Doug Holtz-Eakin is an academic, policy adviser, and strategist. He’s president of American Action Forum, a non-profit center-right think tank. Previously, he served as Chief Economist of the President’s Council of Economic Advisers, director of the Congressional Budget Office, and director of Domestic and Economic Policy for the John McCain presidential campaign.
He will speak in the Defining Economic Progress track at the 2019 Aspen Ideas Festival. We spoke with him about the Green New Deal, economic growth, and the widening wealth gap.
Earlier this year, Rep. Alexandria Ocasio-Cortez (D-NY) and Sen. Ed Markey (D-Mass.) introduced the Green New Deal, legislation that aims to eliminate US carbon emissions and remake the US economy. Your organization, American Action Forum, analyzed the policy plan. What is the biggest takeaway?
The Green New Deal (GND) is a sweeping policy plan setting out ambitious objectives for energy and economic policy. In keeping with the American Action Forum’s (AAF) mission to analyze, evaluate, and educate on issues of important public policy, a group of its experts, myself included, published a report exploring the potential cost of six elements of the GND: (1) a Low-Carbon Electricity Grid, (2) a Net Zero Emissions Transportation System, (3) Guaranteed Jobs, (4) Universal Health Care, (5) Guaranteed Green Housing, and (6) Food Security. We provided a range of estimates for each element. If one adds up the low end of the range, the total is $52 trillion (over the next 10 years); at the high end it is $93 trillion.
The goal of AAF’s report was not to get an estimate correct down to the second decimal place. Instead, the basic question is whether the GND will cost tens of millions of dollars, tens of billions of dollars, or tens of trillions of dollars. It is safe to say its cost will be tens of trillions of dollars.
You found the cost of the GND could be enormous. Given the climate change threat and an unjust economic picture, is the investment worthwhile?
The GND is really two separate proposals. One set of projects is about the climate and clean energy — a national electricity grid powered by renewable fuels, a zero-emissions transportation network, and complete retrofitting of US buildings to a high standard of energy efficiency. That’s the “Green” portion. The “New Deal” portion is a set of social programs that includes universal health care coverage, a federally guaranteed jobs program, guaranteed housing, and a food security program. It also has free college, which AAF did not include in its analysis.
The bulk of the estimated cost is in the New Deal programs ($80 trillion upper bound for universal health care and guaranteed jobs) and not for the Green initiatives. Nevertheless, even the latter has a substantial price tag.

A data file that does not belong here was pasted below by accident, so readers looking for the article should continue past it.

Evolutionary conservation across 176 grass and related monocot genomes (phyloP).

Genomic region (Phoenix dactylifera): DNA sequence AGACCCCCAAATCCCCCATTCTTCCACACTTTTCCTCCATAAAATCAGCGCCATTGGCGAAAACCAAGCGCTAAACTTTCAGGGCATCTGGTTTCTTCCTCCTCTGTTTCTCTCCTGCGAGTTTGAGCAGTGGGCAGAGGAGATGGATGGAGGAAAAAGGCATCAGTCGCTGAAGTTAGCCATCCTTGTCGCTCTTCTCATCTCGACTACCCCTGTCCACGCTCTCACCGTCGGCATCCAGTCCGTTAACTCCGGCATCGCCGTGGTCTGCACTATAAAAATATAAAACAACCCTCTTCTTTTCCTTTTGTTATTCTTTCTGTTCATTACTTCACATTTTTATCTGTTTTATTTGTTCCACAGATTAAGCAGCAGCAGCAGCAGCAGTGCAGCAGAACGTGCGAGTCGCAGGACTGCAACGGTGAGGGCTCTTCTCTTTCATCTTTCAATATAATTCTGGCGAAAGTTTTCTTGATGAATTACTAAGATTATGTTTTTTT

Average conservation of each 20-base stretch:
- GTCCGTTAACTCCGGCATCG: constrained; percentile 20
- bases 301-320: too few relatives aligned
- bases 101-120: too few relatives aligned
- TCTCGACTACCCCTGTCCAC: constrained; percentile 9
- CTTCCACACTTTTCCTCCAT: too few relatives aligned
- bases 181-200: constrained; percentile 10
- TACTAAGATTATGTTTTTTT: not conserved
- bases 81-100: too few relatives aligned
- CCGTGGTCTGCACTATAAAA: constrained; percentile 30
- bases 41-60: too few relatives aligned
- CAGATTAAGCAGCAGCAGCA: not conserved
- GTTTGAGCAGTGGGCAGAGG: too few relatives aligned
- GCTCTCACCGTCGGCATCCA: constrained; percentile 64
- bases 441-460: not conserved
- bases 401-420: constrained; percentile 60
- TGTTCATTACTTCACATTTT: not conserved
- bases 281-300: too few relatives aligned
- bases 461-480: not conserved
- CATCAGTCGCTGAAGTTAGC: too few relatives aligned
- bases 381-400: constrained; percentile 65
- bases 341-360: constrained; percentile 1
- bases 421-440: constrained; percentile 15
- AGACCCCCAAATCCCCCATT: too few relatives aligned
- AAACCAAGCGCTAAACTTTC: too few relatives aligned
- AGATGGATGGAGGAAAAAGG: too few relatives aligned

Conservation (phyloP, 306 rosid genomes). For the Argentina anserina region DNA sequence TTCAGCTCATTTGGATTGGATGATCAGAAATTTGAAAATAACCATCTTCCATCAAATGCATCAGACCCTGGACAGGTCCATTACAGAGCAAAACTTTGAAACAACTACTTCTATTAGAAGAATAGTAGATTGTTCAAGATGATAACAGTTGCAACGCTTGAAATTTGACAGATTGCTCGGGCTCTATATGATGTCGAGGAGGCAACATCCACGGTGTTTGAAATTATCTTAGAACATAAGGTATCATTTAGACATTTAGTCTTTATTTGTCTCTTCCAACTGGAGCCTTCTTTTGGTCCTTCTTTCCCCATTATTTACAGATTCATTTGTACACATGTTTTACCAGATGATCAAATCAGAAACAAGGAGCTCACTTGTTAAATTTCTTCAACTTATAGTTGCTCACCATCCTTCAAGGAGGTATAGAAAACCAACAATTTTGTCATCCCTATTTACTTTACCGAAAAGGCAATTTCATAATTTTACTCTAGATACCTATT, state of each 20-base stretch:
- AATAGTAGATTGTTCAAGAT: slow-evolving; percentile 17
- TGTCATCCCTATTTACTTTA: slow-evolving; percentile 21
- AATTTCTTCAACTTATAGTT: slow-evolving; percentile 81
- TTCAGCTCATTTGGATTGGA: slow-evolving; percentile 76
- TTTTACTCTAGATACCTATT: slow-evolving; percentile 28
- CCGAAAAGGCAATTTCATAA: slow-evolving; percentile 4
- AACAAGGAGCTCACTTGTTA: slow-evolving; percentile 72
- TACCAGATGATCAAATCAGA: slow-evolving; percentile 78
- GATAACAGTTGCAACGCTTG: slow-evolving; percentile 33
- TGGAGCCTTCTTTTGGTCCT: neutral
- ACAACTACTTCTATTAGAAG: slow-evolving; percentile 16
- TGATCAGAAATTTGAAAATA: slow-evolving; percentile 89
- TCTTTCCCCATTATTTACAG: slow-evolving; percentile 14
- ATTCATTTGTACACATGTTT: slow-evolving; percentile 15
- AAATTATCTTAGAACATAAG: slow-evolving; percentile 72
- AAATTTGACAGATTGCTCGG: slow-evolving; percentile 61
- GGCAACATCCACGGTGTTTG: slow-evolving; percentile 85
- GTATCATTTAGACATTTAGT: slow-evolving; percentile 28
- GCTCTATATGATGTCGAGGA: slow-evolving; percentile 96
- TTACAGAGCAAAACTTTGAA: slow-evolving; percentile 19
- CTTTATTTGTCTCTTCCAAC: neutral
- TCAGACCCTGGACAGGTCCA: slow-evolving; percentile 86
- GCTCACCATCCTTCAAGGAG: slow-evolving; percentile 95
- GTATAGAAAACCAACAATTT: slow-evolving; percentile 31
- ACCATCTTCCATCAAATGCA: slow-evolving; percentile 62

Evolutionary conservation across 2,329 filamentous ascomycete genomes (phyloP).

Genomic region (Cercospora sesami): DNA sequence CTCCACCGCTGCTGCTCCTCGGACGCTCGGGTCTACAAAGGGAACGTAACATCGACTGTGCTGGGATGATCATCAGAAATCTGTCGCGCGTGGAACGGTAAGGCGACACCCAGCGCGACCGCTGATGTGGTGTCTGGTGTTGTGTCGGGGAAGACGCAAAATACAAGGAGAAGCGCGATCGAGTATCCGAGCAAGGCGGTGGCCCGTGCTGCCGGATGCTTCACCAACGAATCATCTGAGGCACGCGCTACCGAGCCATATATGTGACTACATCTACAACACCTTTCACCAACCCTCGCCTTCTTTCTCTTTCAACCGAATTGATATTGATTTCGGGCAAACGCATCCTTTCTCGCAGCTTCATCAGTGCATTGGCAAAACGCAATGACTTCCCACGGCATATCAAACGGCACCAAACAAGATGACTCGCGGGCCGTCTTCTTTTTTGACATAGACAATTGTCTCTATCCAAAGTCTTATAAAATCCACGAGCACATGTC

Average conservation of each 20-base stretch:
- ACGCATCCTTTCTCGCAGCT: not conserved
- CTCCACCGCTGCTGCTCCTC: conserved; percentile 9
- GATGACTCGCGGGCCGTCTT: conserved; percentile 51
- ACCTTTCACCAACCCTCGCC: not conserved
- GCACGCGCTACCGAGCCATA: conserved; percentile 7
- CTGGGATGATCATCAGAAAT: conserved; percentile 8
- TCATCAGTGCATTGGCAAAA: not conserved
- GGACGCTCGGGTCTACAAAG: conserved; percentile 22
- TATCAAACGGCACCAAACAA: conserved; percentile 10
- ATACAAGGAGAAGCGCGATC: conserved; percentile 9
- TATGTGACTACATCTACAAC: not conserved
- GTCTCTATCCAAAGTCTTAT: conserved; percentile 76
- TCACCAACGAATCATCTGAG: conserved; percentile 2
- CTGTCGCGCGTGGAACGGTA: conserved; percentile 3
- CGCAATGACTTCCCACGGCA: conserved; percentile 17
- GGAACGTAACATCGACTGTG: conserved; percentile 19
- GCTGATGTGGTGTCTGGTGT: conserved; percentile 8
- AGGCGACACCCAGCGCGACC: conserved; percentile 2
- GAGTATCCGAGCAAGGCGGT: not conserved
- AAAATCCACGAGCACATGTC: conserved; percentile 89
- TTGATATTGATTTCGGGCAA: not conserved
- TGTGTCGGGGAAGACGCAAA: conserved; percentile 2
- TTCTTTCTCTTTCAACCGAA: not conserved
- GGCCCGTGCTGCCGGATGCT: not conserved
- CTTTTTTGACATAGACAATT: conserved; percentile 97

The investment is worthwhile if the benefits exceed the ultimate price tag, which will depend crucially on two issues: (a) how much the world mimics the United States and reduces greenhouse gas emissions, and (b) how much weight is put on the improved climate for future generations. The AAF report was not a full benefit-cost analysis, but rather focused on costs alone.
You write that the social upheaval of such a plan would be even larger than the price tag. How would society change under such a policy?
The GND envisions a 10-year “mobilization” in pursuit of its goals. That mobilization would include new government processes “led by frontline and vulnerable communities and workers to plan, implement, and administer the Green New Deal mobilization at the local level”; a large labor market intervention that “creates high-quality union jobs that pay prevailing wages, hires local workers, offers training and advancement opportunities, and guarantees wage and benefit parity for workers affected by the transition”; new trade and purchasing rules (“enacting and enforcing trade rules, procurement standards, and border adjustments with strong labor and environmental protections”); and other broad reordering of economic and social arrangements.
It seeks far more than a cleaner environment.
At Aspen Ideas, you’re speaking in our track, Defining Economic Progress. How do you define economic progress in the modern era? Does growth equal economic progress?
Economic progress is a rise in the broad well-being of the citizenry. Obviously, an increase in material well-being –- “economic growth” –- does not guarantee this outcome if it yields undesirable work conditions, a polluted environment, emotional duress or any other non-material setback. It is my continued belief, however, that economic growth is a necessary condition because it provides the resources needed to address these other considerations.
Another problem we’ll examine at the Festival is the widening wealth gap. From your view, how can we solve, or lessen, economic inequality?
The United States must improve the performance of its K-12 education system. The continued, large-scale failure to educate –- the most recent National Assessment of Educational Progress shows 25 to 33 percent of 4th and 8th graders seriously deficient in math and reading skills. This failure will only perpetuate a strong divide between the “haves” and “have-nots.” Nothing is more important than education.
The views and opinions of the author are his own and do not necessarily reflect those of the Aspen Institute.